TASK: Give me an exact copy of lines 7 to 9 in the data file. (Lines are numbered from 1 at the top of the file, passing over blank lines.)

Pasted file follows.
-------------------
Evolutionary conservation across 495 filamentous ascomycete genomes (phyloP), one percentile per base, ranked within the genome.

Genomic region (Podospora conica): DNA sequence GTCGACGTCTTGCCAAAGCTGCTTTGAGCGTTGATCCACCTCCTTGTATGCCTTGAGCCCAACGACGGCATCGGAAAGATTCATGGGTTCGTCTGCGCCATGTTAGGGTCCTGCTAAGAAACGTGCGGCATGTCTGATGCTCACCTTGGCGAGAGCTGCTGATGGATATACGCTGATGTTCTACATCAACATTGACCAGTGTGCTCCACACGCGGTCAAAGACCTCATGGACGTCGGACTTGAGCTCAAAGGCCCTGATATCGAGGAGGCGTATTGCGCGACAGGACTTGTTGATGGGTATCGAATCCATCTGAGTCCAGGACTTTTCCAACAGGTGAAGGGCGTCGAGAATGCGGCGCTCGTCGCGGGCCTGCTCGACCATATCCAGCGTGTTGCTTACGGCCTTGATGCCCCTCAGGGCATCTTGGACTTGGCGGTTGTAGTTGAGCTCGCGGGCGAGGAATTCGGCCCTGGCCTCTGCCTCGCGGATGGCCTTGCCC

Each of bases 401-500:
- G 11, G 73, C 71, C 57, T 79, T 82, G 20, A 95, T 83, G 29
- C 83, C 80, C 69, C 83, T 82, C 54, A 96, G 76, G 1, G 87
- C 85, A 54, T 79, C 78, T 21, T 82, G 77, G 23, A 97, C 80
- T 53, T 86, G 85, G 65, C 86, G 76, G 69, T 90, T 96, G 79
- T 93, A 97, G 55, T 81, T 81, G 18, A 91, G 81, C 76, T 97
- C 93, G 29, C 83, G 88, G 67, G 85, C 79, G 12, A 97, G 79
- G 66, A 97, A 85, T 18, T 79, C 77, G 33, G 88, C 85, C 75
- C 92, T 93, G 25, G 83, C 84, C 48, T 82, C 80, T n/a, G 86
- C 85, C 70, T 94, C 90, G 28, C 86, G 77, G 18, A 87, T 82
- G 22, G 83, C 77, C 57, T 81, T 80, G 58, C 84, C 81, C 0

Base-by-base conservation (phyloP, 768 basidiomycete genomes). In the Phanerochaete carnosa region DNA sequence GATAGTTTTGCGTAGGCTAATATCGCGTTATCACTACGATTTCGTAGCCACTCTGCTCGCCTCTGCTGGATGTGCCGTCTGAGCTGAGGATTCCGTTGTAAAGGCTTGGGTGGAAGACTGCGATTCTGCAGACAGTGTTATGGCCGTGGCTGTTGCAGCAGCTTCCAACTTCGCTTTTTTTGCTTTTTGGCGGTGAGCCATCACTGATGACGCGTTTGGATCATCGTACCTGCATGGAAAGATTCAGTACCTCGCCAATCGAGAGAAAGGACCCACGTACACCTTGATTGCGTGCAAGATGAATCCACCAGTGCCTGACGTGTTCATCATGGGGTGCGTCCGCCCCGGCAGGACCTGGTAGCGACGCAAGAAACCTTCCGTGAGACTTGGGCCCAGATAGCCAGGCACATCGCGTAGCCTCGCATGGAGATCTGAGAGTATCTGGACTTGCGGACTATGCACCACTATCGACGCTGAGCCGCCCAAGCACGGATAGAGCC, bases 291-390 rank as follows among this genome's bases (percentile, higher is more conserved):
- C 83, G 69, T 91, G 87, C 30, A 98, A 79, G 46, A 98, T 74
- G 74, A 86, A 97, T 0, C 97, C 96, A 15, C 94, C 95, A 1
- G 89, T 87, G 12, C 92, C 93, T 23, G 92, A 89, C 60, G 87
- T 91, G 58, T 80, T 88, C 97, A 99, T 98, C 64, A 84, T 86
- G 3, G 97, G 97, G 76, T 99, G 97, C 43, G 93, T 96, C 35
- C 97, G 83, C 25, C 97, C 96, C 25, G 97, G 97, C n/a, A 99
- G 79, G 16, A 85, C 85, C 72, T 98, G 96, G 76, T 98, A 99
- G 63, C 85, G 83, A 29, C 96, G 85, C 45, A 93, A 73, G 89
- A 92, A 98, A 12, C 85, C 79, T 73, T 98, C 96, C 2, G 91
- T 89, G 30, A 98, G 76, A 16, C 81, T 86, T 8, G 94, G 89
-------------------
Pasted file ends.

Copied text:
- T 53, T 86, G 85, G 65, C 86, G 76, G 69, T 90, T 96, G 79
- T 93, A 97, G 55, T 81, T 81, G 18, A 91, G 81, C 76, T 97
- C 93, G 29, C 83, G 88, G 67, G 85, C 79, G 12, A 97, G 79